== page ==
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Open Access Highly Accessed Research article

QMEANclust: estimation of protein model quality by combining a composite scoring function with structural density information

Pascal Benkert1*, Torsten Schwede1 and Silvio CE Tosatto2

Author Affiliations

1 Swiss Institute of Bioinformatics, Biozentrum, University of Basel, Klingelbergstrasse 50/70, 4056 Basel, Switzerland

2 Department of Biology, Universita' di Padova, Viale G. Colombo, 35121 Padova, Italy

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BMC Structural Biology 2009, 9:35  doi:10.1186/1472-6807-9-35

Published: 20 May 2009

Abstract

Background

The selection of the most accurate protein model from a set of alternatives is a crucial step in protein structure prediction both in template-based and ab initio approaches. Scoring functions have been developed which can either return a quality estimate for a single model or derive a score from the information contained in the ensemble of models for a given sequence. Local structural features occurring more frequently in the ensemble have a greater probability of being correct. Within the context of the CASP experiment, these so called consensus methods have been shown to perform considerably better in selecting good candidate models, but tend to fail if the best models are far from the dominant structural cluster. In this paper we show that model selection can be improved if both approaches are combined by pre-filtering the models used during the calculation of the structural consensus.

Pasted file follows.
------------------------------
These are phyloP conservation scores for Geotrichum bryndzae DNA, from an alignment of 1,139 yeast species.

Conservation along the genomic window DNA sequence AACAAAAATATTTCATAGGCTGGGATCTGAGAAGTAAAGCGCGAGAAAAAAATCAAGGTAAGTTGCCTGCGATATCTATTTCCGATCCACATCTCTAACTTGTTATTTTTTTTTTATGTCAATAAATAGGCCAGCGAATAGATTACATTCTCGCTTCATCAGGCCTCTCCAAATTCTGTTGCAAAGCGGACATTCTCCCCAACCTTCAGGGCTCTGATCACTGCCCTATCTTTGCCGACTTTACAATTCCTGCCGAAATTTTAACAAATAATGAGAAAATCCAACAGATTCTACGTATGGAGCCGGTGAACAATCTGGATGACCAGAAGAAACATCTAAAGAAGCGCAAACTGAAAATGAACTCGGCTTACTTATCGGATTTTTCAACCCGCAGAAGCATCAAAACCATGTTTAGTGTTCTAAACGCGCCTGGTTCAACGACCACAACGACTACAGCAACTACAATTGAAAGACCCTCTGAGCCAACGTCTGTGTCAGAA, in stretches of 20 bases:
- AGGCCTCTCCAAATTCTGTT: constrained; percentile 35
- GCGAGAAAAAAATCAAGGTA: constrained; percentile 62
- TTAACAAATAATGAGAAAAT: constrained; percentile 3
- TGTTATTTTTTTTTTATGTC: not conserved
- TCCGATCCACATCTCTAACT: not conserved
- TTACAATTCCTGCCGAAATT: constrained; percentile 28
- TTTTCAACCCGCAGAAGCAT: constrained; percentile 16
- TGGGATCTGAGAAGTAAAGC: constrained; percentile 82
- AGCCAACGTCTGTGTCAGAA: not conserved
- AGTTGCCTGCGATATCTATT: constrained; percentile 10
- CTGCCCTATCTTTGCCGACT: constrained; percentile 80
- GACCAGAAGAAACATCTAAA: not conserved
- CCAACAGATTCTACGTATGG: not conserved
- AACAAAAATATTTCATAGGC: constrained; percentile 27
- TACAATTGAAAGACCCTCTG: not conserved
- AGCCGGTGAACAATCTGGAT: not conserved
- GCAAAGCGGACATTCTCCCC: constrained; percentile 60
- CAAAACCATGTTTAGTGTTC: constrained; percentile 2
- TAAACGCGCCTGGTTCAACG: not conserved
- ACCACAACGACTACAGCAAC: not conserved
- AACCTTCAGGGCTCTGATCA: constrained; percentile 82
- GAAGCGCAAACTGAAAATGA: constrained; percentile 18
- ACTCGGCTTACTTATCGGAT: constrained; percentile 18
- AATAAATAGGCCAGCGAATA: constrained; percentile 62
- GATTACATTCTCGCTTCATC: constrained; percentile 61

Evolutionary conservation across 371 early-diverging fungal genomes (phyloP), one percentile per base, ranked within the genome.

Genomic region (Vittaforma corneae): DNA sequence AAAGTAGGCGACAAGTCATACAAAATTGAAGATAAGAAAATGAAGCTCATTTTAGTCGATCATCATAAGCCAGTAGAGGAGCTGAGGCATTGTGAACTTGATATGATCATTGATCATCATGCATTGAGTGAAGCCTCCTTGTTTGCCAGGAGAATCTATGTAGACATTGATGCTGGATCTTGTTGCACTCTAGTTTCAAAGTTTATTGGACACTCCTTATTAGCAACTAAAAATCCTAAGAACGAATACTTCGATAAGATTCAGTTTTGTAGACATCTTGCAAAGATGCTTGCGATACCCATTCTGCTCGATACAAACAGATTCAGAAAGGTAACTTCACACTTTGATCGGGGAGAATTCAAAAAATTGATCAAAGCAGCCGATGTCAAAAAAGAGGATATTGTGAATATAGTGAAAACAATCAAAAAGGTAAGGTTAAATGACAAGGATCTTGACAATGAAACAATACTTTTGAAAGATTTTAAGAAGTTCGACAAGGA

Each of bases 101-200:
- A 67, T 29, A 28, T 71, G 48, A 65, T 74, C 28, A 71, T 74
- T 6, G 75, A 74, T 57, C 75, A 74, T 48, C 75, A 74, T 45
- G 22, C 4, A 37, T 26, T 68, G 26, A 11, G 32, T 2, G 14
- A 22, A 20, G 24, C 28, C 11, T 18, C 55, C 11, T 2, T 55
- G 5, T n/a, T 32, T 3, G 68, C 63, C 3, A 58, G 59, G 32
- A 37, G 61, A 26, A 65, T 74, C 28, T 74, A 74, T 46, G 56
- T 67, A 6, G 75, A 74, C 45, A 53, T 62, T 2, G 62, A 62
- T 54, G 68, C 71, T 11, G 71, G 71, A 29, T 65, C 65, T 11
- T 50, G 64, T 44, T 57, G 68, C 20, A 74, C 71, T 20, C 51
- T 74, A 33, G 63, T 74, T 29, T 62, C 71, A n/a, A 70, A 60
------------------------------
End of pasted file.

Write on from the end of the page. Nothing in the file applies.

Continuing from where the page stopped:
Results

Our recently published QMEAN composite scoring function has been improved by including an all-atom interaction potential term. The preliminary model ranking based on the new QMEAN score is used to select a subset of reliable models against which the structural consensus score is calculated. This scoring function called QMEANclust achieves a correlation coefficient of predicted quality score and GDT_TS of 0.9 averaged over the 98 CASP7 targets and perform significantly better in selecting good models from the ensemble of server models than any other groups participating in the quality estimation category of CASP7. Both scoring functions are also benchmarked on the MOULDER test set consisting of 20 target proteins each with 300 alternatives models generated by MODELLER. QMEAN outperforms all other tested scoring functions operating on individual models, while the consensus method QMEANclust only works properly on decoy sets containing a certain fraction of near-native conformations. We also present a local version of QMEAN for the per-residue estimation of model quality (QMEANlocal) and compare it to a new local consensus-based approach.

Conclusion

Improved model selection is obtained by using a composite scoring function operating on single models in order to enrich higher quality models which are subsequently used to calculate the structural consensus. The performance of consensus-based methods such as QMEANclust highly depends on the composition and quality of the model ensemble to be analysed. Therefore, performance estimates for consensus methods based on large meta-datasets (e.g. CASP) might overrate their applicability in more realistic modelling situations with smaller sets of models based on individual methods.